|Your system is not performing any direct I/O||Do not have a disk I/O limitation.|
|You observe that there is no buffered I/O||Do not have a terminal I/O limitation.|
|Either or both operations are occurring||Cannot rule out the possibility of an I/O limitation. (See Chapter 8.)|
The CPU can become the binding resource when the work load places extensive demand on it. Perhaps all the work becomes heavily computational, or there is some condition that gives unfair advantages to certain users.
To determine if there is a CPU limitation, use the DCL command MONITOR STATES.
You might also use the DCL command MONITOR MODES to observe the amount of user mode time. The MONITOR MODES display also reveals the amount of idle time, which is sometimes called the null time.
|Many of your processes are in the computable state||There is a CPU limitation.|
|Many of your processes are in the computable outswapped state||Be sure to address the issue of a memory limitation first. (See Section 9.2.4.)|
|The user mode time is high||It is likely there is a limitation occurring around the CPU utilization.|
|There is almost no idle time||The CPU is being heavily used.|
A final indicator of a CPU limitation that the MONITOR MODES display
provides is the amount of kernel mode time. A high percentage of time
in kernel mode can indicate excessive consumption of the CPU resource
by the operating system. This problem is more likely the result of a
memory limitation but could indicate a CPU limitation as well. If you
decide to investigate the CPU limitation further, proceed through the
steps in Chapter 9.
5.3 After the Preliminary Investigation
When you have completed your preliminary investigation, you are ready to:
Once you take the appropriate remedial action, monitor the effectiveness of the changes and, if you do not obtain sufficient improvement, try again. In some cases, you will need to repeat the same steps, but either increase or decrease the magnitude of the changes you made. In other cases, you will proceed further in the investigation and uncover some other underlying cause of the problem and take corrective steps.
The diagrams and text do not attempt to depict this looping. Rather, repetition is always implied, pending the outcome of the changes. Therefore, tuning is frequently an iterative process. The approach to tuning presented by this chapter and Chapter 10 assumes that you can uncover multiple causes of performance problems by repeating the steps shown until you achieve satisfactory performance.
Effective tuning requires that you can observe the undesirable performance behavior while you test.
You will find it especially helpful to keep a listing of the current values of all your system parameters nearby as you conduct the following investigations. Running SYSGEN and specifying a file name is one method for obtaining this listing. (See the OpenVMS System Manager's Manual, Volume 2: Tuning, Monitoring, and Complex Systems.)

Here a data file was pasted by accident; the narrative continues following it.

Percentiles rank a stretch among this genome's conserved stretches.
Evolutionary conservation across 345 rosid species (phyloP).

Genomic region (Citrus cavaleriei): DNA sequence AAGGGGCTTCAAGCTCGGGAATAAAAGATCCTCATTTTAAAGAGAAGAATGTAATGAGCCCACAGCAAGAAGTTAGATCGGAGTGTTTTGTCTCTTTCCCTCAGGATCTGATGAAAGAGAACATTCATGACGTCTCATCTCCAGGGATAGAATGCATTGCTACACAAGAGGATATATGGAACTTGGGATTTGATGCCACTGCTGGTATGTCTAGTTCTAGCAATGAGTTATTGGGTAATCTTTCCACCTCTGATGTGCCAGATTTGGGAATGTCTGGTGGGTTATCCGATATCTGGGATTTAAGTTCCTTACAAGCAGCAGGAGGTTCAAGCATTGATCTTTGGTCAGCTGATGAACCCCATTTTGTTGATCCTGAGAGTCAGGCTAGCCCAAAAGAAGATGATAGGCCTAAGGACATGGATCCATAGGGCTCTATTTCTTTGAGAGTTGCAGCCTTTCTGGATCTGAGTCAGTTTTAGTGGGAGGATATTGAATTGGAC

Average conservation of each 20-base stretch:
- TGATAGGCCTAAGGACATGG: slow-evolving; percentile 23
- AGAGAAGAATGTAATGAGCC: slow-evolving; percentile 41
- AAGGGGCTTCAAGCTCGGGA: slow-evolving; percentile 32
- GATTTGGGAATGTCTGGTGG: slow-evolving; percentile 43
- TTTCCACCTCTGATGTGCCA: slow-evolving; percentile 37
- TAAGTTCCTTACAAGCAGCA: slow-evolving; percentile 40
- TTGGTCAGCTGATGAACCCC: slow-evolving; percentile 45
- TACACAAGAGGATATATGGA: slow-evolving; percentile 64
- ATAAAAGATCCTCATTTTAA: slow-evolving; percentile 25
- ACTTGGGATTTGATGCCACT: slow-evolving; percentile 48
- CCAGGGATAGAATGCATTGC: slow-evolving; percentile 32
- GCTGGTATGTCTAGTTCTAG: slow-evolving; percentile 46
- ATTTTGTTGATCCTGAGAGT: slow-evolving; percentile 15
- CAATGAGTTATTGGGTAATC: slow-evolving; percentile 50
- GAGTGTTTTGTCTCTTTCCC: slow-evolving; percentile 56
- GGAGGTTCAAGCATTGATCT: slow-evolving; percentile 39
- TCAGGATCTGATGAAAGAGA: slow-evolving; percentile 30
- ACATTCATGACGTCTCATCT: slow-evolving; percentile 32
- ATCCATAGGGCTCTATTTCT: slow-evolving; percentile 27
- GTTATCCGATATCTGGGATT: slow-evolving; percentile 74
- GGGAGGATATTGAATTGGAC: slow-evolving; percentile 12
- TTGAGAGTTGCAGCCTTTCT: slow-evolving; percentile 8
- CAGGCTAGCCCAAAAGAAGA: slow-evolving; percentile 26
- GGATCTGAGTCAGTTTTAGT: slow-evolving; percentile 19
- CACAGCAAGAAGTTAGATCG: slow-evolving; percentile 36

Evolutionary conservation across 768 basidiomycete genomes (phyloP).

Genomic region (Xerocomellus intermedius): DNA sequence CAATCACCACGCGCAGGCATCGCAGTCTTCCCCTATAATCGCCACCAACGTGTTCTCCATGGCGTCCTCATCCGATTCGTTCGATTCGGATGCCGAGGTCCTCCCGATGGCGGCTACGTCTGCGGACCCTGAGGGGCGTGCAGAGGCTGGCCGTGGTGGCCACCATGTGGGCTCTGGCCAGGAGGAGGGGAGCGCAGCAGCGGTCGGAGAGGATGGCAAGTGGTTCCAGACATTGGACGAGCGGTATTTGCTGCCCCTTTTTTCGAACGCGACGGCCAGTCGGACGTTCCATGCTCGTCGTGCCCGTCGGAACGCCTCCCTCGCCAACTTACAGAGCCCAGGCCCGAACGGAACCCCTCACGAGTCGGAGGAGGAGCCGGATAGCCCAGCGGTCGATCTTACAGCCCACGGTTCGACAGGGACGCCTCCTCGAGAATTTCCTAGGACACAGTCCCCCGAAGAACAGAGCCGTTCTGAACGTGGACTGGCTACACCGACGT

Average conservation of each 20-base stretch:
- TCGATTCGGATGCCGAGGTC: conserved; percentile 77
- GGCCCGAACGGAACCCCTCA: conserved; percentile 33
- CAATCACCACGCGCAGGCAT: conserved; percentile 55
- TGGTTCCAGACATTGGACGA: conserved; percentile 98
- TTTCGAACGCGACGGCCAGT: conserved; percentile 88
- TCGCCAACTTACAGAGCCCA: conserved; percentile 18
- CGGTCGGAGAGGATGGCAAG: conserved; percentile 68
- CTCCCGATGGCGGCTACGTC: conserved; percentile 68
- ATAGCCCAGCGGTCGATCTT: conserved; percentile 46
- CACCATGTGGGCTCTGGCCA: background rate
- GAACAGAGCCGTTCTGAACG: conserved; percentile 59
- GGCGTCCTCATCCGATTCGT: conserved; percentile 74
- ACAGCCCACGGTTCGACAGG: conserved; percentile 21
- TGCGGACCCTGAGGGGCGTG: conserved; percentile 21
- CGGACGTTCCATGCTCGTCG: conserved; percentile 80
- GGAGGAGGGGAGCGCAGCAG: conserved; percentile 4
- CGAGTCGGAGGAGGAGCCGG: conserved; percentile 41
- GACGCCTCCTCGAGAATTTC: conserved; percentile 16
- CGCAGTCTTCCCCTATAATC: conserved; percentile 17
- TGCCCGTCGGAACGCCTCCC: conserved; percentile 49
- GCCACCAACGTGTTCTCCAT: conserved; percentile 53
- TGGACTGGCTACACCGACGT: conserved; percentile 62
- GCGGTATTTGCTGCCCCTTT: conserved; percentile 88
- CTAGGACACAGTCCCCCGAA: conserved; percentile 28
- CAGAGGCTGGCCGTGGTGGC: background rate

$ RUN SYS$SYSTEM:SYSGEN SYSGEN> SET/OUTPUT=filename SYSGEN> SHOW/ALL SYSGEN> SHOW/SPECIAL SYSGEN> EXIT $ PRINT/DELETE filename
Overall responsiveness of a system depends largely on the
responsiveness of its CPU, memory, and disk I/O resources. If each
resource responds satisfactorily, then so will the entire system.
6.1 Understanding System Responsiveness
Each resource must operate efficiently by itself and it must also interact with other resources.
An important aspect of your evaluation is to distinguish between resources that might be performing poorly because they are overcommitted and those that might be doing so because one or both of the following conditions has occurred:
A binding resource or bottleneck is an overcommitted resource that causes the others to be blocked or burdened with overhead operations. Proper identification of such a resource is critical to correction of a performance problem. Upgrading a nonbinding resource will do nothing to improve a bottlenecked system.
Detecting bottlenecks is particularly important for analyzing interactions of the CPU with each of the other resources.
For example, CPU blockage occurs when CPU capacity, though it appears
sufficient to meet demand, cannot be used because the CPU must wait for
disk I/O to complete or memory to be allocated.
6.1.2 Balancing Resource Capacities
Because of the potential for bottlenecks, it is especially important to maintain balance among the capacities of your system's resources.
For example, when upgrading to a faster CPU, consider the effect the
additional CPU power will have on the other primary resources. Because
the faster CPU can initiate more I/O requests per unit of time, you
must ensure that the disk I/O subsystem has sufficient capacity to
handle the increased traffic.
6.2 Evaluating Responsiveness of System Resources
For each resource, key MONITOR statistics help you answer such questions as:
Two prime measures of resource responsiveness include:
For each resource, you can use MONITOR summaries to examine or estimate
one or both of these quantities.
6.3 Improving Responsiveness of System Resources
You can investigate four main ways to improve responsiveness:
Excess memory capacity is often used to reduce the demand on an overworked disk I/O subsystem by increasing the size of each I/O transfer, thereby reducing the total number of I/O operations.
The CPU benefits as well, because it needs to do less work executing system services and device driver software.
The primary means of offloading I/O to memory is the extensive use of caches (page caches, XQP caches, virtual I/O or extended file caching, RMS blocking) to reduce the number of I/O operations.